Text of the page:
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DHS Reaffirms that Every Wisconsinite Can Get COVID-19 Vaccine

With everyone ages 16 and older now eligible for the COVID-19 vaccine, the Wisconsin Department of Health Services (DHS) encourages everyone to schedule an appointment. Anyone that lives, works, or studies in Wisconsin can get vaccinated for free—even if you cannot provide proof of residency, do not have a valid state identification card, or do not have insurance.

“This pandemic has proven that our health is connected with the health of everyone in our community. COVID-19 is a contagious virus that spreads from person to person but the vaccine helps stop the spread. The more people that are vaccinated, the more protected Wisconsin is from the virus. That is why our biggest priority is to get 80% of Wisconsin vaccinated,” said DHS Secretary-designee Karen Timberlake. “To achieve that community immunity, we must work to remove barriers that prevent Wisconsinites from accessing the vaccine. If you don’t have an ID or insurance, you will not be turned away.”

DHS strives to promote health equity in Wisconsin’s COVID-19 vaccination efforts which includes minimizing barriers that prevent individuals from accessing the vaccine. Both ID and health insurance requirements create barriers for many underserved communities and may deter individuals that lack a valid driver’s license or state ID card.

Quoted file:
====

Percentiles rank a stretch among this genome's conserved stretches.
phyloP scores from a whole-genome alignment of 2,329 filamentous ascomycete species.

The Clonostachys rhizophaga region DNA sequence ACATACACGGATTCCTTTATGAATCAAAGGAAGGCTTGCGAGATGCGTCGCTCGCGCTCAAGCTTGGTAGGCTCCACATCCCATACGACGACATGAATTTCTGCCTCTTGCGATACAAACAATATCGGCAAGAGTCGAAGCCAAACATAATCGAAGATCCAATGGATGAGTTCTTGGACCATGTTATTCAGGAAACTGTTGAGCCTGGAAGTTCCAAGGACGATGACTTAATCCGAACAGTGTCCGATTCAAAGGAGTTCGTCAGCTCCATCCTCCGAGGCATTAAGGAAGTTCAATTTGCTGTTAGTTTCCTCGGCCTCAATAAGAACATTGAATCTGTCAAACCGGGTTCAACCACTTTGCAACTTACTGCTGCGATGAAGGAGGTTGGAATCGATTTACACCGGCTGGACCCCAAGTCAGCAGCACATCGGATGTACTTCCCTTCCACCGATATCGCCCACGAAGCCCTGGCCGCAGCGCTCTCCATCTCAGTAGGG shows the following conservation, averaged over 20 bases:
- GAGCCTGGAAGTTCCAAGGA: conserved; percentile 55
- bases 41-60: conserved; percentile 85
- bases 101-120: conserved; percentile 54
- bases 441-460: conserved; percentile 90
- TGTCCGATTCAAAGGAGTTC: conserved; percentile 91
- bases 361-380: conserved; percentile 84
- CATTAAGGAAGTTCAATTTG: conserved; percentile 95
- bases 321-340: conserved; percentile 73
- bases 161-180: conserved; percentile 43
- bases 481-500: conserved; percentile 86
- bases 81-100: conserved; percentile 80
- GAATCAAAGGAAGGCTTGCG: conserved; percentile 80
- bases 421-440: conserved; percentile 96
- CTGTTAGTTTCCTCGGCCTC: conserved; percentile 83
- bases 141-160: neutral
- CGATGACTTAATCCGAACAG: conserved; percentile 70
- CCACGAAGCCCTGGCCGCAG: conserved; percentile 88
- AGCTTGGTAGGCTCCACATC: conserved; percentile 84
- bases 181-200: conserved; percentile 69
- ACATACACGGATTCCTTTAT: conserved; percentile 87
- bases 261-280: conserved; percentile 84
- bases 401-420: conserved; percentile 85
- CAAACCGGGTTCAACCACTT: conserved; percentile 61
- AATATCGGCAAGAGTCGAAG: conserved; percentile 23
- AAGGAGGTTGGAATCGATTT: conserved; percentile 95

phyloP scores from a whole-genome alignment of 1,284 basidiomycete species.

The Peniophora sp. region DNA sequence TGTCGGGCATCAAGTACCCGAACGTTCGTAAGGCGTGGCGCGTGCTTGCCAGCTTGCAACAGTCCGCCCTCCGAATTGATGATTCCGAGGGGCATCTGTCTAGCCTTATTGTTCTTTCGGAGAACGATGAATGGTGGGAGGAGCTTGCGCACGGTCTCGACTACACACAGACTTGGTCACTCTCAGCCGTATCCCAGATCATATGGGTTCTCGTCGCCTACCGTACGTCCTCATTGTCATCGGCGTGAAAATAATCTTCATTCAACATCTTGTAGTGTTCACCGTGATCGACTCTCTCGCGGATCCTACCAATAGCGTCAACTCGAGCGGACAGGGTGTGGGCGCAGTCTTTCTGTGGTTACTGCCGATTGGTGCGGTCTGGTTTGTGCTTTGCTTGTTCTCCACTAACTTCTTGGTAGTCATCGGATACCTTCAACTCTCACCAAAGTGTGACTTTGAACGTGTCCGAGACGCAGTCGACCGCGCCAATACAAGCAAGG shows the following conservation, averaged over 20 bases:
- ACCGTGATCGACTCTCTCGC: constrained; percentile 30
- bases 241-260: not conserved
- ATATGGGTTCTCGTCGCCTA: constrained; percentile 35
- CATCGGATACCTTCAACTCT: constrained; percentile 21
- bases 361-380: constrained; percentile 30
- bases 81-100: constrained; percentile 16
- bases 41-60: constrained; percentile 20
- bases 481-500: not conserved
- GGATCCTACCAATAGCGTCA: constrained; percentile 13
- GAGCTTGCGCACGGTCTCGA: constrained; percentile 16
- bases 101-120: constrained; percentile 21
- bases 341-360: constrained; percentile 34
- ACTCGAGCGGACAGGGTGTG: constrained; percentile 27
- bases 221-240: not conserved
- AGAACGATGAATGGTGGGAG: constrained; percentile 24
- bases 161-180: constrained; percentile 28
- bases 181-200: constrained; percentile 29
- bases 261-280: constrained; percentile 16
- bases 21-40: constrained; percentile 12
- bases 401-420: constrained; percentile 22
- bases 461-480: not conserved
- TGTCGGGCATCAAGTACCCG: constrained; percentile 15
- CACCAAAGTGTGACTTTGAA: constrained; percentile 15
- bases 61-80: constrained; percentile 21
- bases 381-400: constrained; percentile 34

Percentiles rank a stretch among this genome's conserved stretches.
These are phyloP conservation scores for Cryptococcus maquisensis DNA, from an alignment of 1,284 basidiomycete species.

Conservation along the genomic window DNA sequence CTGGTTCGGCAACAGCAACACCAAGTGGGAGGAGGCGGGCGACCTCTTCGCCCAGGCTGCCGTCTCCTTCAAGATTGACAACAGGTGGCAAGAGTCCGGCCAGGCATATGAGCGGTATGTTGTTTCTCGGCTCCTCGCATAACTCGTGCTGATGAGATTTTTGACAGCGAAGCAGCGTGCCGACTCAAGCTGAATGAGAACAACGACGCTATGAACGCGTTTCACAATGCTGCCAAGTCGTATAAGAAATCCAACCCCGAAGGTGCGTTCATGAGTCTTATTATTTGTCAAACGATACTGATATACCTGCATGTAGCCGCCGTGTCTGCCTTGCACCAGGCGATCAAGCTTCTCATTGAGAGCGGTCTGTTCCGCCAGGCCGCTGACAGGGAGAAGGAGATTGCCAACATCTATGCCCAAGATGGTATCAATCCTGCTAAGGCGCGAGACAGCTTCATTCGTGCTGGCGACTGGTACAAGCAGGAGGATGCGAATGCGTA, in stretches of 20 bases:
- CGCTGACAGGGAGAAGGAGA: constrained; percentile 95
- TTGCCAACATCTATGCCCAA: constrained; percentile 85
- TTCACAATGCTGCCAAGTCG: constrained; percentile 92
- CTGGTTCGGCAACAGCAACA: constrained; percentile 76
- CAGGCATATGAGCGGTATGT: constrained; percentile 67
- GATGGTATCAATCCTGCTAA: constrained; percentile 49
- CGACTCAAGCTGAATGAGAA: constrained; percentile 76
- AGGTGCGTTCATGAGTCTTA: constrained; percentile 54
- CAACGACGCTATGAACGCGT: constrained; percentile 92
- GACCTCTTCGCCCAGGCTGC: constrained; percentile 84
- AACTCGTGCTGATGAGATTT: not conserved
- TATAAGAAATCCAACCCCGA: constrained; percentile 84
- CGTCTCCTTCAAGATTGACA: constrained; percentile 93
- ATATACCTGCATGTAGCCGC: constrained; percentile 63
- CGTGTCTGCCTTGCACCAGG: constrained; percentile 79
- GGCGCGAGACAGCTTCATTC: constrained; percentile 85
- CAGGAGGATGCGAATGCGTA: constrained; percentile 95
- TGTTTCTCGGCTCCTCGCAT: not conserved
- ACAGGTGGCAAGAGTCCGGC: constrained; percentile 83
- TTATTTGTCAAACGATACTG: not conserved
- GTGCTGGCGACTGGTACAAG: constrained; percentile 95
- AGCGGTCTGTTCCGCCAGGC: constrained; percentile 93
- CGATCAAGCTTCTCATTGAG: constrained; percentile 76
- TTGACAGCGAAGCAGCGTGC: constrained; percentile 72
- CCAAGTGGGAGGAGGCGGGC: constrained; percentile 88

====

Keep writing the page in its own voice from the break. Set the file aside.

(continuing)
“I want to be sure everyone in Wisconsin knows that they can get a COVID-19 vaccine without cost to them, regardless of their insurance status,” said Insurance Commissioner Mark Afable. The Office of the Commissioner of Insurance (OCI) issued a bulletin to all health plans directing them to cover all costs associated with administration of the COVID-19 vaccination, without cost sharing.

As part of the COVID-19 Vaccination Program, the Center for Disease Control and Prevention (CDC) requires all vaccinators to provide vaccines at no cost. DHS also continues to remind vaccinators that they cannot require people to provide an ID and cannot collect a co-payment or other charges for vaccinations. Those with insurance may have an administration fee or charge from the vaccinator but that fee is covered by public and private insurance plans and cannot be passed onto to the patient.

“Typically when a vaccinator asks for proof of ID, they are using that documentation to confirm the appointment or match health records with the patient. However, we have again reaffirmed to all of Wisconsin’s 2,000 plus vaccinators that they cannot require ID or insurance,” said DHS Deputy Secretary Julie Willems Van Dijk. “We are working to ensure that any reports of Wisconsinites being turned away from their vaccination appointments are addressed and resolved immediately.”

If you or someone you know has been turned away by a vaccinator because of their ID and/or health insurance, please report the violation by emailing DHSCovidVaccinePublic@Wisconsin.gov or calling 844-684-1064 (toll-free).